Easington High Moor

Slack –  a shallow valley

Swang – a boggy or marshy area

Beck – a small stream

Rigg – a ridge

Bield – a sheep shelter

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Easington High Moor, Roxby High Moor and Black Dike Moor form one of my favourite places on the North York Moors. They are an expanse of heather moorland, wetland and grassy moorland. It is difficult to say where one moor finishes and another starts, the boundaries are loosely defined by the Slacks and Riggs.

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I follow the old peat road that runs beside the ancient barrow of Sail Howe. Beside the track are a couple of  large, unnamed, boundary stones.

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Wooden shooting stands march along the edge of the slack. Heather has been machine- cut in a number areas of the moor such as the one above defining the boundary of an area of burning.  A days grouse shooting on the moor in August and September will set you back £23,250. This includes a mid morning snack and lunch f or a party of 8 guns. source

1I pass one of the two Good Goose Thorne boundary stones that can be found on the moor. The beautifully mason-lettered stone stands beside it’s ancient predecessor.  The path leads me across a section of Black Dike Moor marked as Horse Flesh on the old OS maps. I then drop down to the stepping stones across Black Dike Slack and walk up onto Temple Beeld Hill.

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Temple Beeld Hill, is barely a hill. On the higher ground is Temple Beeld itself. The North York Moors has many wonderful sites, what ever its origins, this one is definitely worth a visit.

Frank Elgee’s account and sketch plan of Temple Beeld

.. the most remarkable stones known to me occur on Temple Beald Hill on Black Dyke Moor, north of the village of Lealholm. Here, on a slight elevation between two boggy valleys, a quincunx arrangement of ancient menhirs has been converted into a cross- shaped beald or sheep shelter, shown on the annexed diagram. Originally, the site appears to have been occupied by five stones which are from four to five feet high ; those at C, D and in the centre, being thin and flat, and roughly shaped, whilst the two remaining stones at A and B are more regular and rectangular in form. High stone walls at a later period have been built between the ancient stones ; the wall from A to B is straight, and about thirty-five yards long ; and the wall from C to D decidedly curved and about twenty-two yards in length. This arrangement of the walls gives ample shelter to the moor sheep, and at one time the centre was partly roofed in — the timbers of an old thatch still lie in an irregular manner across the central angles. That the five stones are of pre-historic origin is highly probable, seeing that the central one has distinct cup-like markings at the top of the only side visible. The name Temple, too, is suggestive of some ancient circle of stones, for whatever purpose constructed. It may also be remarked that the four stones are not built into the ends of the walls, but stand off a few inches in distinct hollows in the ground. Temple Beald is the simplest type of stone circle upon the moors, where they are far from common.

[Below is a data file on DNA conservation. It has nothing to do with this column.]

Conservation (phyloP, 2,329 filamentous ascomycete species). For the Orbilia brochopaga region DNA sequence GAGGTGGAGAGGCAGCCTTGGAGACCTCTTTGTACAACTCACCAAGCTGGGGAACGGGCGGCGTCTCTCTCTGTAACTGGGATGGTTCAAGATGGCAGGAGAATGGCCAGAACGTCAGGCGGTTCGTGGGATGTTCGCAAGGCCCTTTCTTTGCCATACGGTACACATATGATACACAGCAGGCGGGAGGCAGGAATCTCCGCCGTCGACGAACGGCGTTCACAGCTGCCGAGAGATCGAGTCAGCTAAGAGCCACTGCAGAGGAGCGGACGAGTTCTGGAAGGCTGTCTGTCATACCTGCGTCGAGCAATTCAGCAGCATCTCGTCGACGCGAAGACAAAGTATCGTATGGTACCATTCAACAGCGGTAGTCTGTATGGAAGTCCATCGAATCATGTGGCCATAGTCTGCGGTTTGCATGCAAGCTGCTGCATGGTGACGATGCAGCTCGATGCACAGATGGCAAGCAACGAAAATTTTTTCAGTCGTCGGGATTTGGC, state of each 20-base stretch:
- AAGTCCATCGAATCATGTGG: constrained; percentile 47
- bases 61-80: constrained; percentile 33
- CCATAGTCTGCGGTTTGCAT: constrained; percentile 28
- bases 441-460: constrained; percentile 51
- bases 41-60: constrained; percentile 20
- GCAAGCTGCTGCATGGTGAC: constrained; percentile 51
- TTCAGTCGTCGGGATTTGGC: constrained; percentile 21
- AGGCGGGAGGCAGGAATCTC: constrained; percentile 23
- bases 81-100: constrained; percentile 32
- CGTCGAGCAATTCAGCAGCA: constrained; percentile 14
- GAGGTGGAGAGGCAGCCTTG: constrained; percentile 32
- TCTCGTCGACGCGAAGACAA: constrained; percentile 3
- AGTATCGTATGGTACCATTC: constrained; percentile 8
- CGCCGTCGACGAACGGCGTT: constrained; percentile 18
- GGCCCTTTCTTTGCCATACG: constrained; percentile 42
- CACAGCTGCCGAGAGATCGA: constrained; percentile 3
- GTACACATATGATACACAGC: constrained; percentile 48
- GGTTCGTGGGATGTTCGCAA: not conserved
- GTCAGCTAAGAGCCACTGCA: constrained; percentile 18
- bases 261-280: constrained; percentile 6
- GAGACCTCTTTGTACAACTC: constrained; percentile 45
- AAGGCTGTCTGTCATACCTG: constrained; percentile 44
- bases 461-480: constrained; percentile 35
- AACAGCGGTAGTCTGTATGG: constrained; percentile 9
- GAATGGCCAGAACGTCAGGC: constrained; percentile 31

Elgee

Isn’t Quincunx a wonderful word?